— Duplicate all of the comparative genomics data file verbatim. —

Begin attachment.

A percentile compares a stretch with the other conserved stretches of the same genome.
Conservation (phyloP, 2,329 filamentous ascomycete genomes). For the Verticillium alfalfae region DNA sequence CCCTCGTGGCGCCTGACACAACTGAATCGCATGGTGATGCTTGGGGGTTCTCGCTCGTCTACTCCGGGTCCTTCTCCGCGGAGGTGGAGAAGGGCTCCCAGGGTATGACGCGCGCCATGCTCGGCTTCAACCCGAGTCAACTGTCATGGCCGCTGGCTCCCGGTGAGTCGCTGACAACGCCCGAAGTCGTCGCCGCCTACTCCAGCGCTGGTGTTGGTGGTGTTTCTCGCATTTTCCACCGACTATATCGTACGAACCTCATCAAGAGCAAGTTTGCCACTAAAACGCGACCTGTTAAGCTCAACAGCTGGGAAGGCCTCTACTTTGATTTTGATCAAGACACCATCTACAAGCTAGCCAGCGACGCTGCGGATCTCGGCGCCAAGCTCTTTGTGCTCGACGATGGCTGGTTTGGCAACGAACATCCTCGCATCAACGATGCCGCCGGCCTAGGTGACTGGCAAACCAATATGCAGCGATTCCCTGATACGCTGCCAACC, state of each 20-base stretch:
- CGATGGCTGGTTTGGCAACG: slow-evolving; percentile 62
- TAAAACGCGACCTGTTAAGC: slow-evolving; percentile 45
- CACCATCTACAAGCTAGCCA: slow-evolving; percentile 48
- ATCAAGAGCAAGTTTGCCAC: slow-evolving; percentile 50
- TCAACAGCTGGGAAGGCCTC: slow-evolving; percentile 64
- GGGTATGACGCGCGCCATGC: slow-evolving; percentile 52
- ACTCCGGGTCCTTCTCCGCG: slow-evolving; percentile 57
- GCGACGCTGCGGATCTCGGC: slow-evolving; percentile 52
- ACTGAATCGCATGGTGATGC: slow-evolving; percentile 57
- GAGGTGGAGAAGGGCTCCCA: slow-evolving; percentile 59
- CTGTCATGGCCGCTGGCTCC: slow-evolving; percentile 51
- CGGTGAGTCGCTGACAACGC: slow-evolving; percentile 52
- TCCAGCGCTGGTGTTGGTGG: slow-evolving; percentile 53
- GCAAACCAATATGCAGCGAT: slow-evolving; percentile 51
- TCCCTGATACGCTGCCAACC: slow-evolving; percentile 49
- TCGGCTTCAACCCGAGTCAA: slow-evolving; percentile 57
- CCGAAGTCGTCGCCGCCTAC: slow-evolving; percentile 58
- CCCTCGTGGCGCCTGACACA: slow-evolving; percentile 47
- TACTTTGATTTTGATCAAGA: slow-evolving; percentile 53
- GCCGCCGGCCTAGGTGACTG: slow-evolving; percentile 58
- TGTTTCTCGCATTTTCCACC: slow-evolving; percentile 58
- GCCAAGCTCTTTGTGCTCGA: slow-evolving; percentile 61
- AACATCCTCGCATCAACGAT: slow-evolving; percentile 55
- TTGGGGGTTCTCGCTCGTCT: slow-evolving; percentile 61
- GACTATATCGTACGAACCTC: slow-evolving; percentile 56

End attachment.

A percentile compares a stretch with the other conserved stretches of the same genome.
Conservation (phyloP, 2,329 filamentous ascomycete genomes). For the Verticillium alfalfae region DNA sequence CCCTCGTGGCGCCTGACACAACTGAATCGCATGGTGATGCTTGGGGGTTCTCGCTCGTCTACTCCGGGTCCTTCTCCGCGGAGGTGGAGAAGGGCTCCCAGGGTATGACGCGCGCCATGCTCGGCTTCAACCCGAGTCAACTGTCATGGCCGCTGGCTCCCGGTGAGTCGCTGACAACGCCCGAAGTCGTCGCCGCCTACTCCAGCGCTGGTGTTGGTGGTGTTTCTCGCATTTTCCACCGACTATATCGTACGAACCTCATCAAGAGCAAGTTTGCCACTAAAACGCGACCTGTTAAGCTCAACAGCTGGGAAGGCCTCTACTTTGATTTTGATCAAGACACCATCTACAAGCTAGCCAGCGACGCTGCGGATCTCGGCGCCAAGCTCTTTGTGCTCGACGATGGCTGGTTTGGCAACGAACATCCTCGCATCAACGATGCCGCCGGCCTAGGTGACTGGCAAACCAATATGCAGCGATTCCCTGATACGCTGCCAACC, state of each 20-base stretch:
- CGATGGCTGGTTTGGCAACG: slow-evolving; percentile 62
- TAAAACGCGACCTGTTAAGC: slow-evolving; percentile 45
- CACCATCTACAAGCTAGCCA: slow-evolving; percentile 48
- ATCAAGAGCAAGTTTGCCAC: slow-evolving; percentile 50
- TCAACAGCTGGGAAGGCCTC: slow-evolving; percentile 64
- GGGTATGACGCGCGCCATGC: slow-evolving; percentile 52
- ACTCCGGGTCCTTCTCCGCG: slow-evolving; percentile 57
- GCGACGCTGCGGATCTCGGC: slow-evolving; percentile 52
- ACTGAATCGCATGGTGATGC: slow-evolving; percentile 57
- GAGGTGGAGAAGGGCTCCCA: slow-evolving; percentile 59
- CTGTCATGGCCGCTGGCTCC: slow-evolving; percentile 51
- CGGTGAGTCGCTGACAACGC: slow-evolving; percentile 52
- TCCAGCGCTGGTGTTGGTGG: slow-evolving; percentile 53
- GCAAACCAATATGCAGCGAT: slow-evolving; percentile 51
- TCCCTGATACGCTGCCAACC: slow-evolving; percentile 49
- TCGGCTTCAACCCGAGTCAA: slow-evolving; percentile 57
- CCGAAGTCGTCGCCGCCTAC: slow-evolving; percentile 58
- CCCTCGTGGCGCCTGACACA: slow-evolving; percentile 47
- TACTTTGATTTTGATCAAGA: slow-evolving; percentile 53
- GCCGCCGGCCTAGGTGACTG: slow-evolving; percentile 58
- TGTTTCTCGCATTTTCCACC: slow-evolving; percentile 58
- GCCAAGCTCTTTGTGCTCGA: slow-evolving; percentile 61
- AACATCCTCGCATCAACGAT: slow-evolving; percentile 55
- TTGGGGGTTCTCGCTCGTCT: slow-evolving; percentile 61
- GACTATATCGTACGAACCTC: slow-evolving; percentile 56